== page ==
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enterprise has eaten him up, and pressing duties, connected therewith, have so entirely withdrawn him from the office, that for a few months the Magazine is to be issued under the sole direction of another; but let us console ourselves with the thought that it is but for a little while; and none will be more anxious than the

To ascertain this, indicators were constructed. One of these consisted of a light lever, having its fulcrum on the table, its short arm attached to a pin fixed on a cardboard, which could slip on the surface of the table, and its long arm projecting as an index of motion. It is evident that if the experimenter willed the table to move toward the left, and it did so move before the hands placed at the time on the cardboard, then the index would move to the left also, the fulcrum going with the table. If the hands involun-acting editor to find Mr. Stevens once more in the tarily moved toward the left without the table, the index would go toward the right; and if neither table nor hands moved, the index would itself remain immovable. The result was, that while the operator saw the index it remained very steady; while it was hidden from them, or they looked away from it, it wavered about, though they believed that they always pressed directly downward, and when the table did not move, there was still unwittingly a resultant of hand-force in the direction it was

wanted to make the table move. This resultant of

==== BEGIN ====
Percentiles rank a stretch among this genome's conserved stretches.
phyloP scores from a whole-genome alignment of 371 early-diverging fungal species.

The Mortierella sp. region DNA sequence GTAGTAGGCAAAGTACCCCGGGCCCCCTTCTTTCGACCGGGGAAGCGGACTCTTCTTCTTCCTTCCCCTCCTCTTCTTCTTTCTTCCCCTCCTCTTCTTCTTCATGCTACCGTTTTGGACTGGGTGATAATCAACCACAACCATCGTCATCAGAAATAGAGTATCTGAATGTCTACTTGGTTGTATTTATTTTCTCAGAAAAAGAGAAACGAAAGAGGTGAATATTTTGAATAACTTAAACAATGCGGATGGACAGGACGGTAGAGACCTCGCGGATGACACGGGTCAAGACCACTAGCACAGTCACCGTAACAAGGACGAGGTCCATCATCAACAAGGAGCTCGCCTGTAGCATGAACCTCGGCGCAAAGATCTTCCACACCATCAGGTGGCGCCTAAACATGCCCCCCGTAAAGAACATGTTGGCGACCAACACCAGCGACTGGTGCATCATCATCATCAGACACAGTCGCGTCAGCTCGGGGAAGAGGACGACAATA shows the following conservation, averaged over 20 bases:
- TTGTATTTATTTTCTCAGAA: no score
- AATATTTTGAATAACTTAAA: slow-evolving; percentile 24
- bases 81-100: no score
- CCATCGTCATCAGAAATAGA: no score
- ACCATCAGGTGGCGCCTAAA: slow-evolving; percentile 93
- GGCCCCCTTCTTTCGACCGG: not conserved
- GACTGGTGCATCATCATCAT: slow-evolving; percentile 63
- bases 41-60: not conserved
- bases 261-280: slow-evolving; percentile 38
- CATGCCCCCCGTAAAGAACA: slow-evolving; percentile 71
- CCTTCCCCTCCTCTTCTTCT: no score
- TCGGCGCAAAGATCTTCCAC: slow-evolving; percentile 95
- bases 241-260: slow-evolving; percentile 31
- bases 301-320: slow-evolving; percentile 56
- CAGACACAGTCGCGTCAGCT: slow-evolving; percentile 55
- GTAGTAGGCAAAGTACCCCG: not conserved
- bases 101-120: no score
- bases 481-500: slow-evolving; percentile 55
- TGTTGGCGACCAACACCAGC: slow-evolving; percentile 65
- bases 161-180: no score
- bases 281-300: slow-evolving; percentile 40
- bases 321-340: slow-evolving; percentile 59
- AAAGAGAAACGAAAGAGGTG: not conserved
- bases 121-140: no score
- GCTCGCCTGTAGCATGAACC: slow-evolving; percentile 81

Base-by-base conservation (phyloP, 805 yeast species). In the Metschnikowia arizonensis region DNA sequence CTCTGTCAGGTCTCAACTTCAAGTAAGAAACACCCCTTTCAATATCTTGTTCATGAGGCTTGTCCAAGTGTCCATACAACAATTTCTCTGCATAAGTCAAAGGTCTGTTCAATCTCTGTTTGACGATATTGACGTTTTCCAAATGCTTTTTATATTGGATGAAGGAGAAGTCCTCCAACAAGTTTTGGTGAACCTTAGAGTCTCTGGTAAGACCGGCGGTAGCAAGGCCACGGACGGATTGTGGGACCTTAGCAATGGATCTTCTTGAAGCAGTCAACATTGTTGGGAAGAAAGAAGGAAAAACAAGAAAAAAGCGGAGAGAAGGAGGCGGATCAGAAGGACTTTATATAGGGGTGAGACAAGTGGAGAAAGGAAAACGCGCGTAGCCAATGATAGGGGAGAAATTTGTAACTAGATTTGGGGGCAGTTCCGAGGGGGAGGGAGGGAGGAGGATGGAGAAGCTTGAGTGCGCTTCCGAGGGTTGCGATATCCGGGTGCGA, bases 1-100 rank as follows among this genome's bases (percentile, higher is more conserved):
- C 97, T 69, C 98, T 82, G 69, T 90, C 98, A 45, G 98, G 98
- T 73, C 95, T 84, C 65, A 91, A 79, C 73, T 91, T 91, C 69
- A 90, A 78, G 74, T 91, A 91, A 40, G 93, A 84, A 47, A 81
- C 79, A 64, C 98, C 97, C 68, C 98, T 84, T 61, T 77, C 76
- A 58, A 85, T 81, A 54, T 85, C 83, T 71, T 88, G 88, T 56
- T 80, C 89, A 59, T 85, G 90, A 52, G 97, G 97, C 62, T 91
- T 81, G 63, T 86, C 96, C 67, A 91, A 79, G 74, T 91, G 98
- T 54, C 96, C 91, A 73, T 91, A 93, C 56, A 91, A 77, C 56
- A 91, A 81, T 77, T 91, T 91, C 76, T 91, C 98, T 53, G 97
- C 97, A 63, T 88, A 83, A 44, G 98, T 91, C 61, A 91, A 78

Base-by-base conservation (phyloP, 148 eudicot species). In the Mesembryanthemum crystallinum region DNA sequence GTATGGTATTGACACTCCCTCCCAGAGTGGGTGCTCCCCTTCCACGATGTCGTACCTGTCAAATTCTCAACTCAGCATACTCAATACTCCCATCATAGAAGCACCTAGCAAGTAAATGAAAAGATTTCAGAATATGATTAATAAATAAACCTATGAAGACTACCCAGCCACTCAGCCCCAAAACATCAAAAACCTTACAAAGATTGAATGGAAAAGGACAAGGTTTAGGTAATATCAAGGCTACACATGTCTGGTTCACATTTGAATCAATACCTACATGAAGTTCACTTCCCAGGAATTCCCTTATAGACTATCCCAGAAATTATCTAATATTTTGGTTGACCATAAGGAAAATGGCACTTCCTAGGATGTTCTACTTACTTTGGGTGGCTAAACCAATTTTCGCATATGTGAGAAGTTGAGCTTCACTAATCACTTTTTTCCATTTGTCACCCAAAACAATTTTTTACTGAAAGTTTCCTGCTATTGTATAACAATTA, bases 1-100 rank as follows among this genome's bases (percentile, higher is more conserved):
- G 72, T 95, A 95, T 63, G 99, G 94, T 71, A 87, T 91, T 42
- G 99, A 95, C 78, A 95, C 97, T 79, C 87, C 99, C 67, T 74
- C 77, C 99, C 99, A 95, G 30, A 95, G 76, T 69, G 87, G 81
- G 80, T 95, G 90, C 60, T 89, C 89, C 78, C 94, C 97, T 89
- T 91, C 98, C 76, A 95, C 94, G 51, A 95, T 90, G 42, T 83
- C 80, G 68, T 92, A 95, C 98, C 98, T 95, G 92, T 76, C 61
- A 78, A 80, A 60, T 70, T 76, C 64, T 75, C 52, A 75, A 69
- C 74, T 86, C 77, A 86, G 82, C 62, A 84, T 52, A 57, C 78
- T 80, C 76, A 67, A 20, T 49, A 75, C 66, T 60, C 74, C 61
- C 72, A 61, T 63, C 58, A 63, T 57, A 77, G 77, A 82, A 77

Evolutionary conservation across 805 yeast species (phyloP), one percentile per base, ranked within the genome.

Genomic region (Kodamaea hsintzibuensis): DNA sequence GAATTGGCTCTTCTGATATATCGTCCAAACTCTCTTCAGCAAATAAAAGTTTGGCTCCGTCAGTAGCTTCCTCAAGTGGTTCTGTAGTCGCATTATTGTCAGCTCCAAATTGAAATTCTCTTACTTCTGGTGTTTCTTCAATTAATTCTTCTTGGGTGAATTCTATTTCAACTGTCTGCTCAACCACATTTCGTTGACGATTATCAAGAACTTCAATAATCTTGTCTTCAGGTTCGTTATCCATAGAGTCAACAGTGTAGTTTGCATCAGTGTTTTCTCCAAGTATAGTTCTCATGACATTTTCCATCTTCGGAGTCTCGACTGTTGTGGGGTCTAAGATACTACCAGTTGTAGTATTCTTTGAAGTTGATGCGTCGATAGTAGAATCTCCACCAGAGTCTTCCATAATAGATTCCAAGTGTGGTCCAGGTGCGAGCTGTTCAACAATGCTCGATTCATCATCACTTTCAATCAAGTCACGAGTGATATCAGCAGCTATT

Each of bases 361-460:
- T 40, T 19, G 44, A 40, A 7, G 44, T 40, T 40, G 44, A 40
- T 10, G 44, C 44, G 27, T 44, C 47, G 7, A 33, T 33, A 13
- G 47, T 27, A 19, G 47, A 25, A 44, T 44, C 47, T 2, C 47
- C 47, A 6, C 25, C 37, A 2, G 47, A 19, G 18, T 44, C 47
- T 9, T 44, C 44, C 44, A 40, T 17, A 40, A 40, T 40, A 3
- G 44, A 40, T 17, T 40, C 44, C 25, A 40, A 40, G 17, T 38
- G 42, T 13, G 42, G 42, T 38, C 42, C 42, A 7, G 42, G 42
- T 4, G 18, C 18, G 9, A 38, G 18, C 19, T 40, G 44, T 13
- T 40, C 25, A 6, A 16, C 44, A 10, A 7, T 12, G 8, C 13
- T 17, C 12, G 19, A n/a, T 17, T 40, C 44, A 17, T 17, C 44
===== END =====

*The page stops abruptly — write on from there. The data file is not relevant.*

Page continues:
chair which few, or none, can fill like him. If we have erred in daring to occupy, even for a season, the place so honorably filled by the editor of the NATIONAL, we are but a frightful example of the consequences of a first wrong step. We had no intention of being where we are; but the first step taken, all the rest seemed naturally and necessarily to follow. We confess there was a drop or two of selfishness mingled with our decision, first made, to be the helper of Mr. S. True, we had tried an editorial chair before, but never to such readers as those of the NATIONAL. We fancied their acquaintance, and for the pleasure and profit we hope to derive from it, we did not decline the opportunity to make it-all that we reserved for ourselves was the hoped-for "INCOG." Now, however, the introduction is complete. The charm which would have been associated with the idea that the monthly repast was served, as usual, by the excellent editor, is dispelled. We almost fear that, on this account, many will partake of it with the less relish; but, as we before said, pity our embarrassment-judge us kindly -wait a while, a little while, and then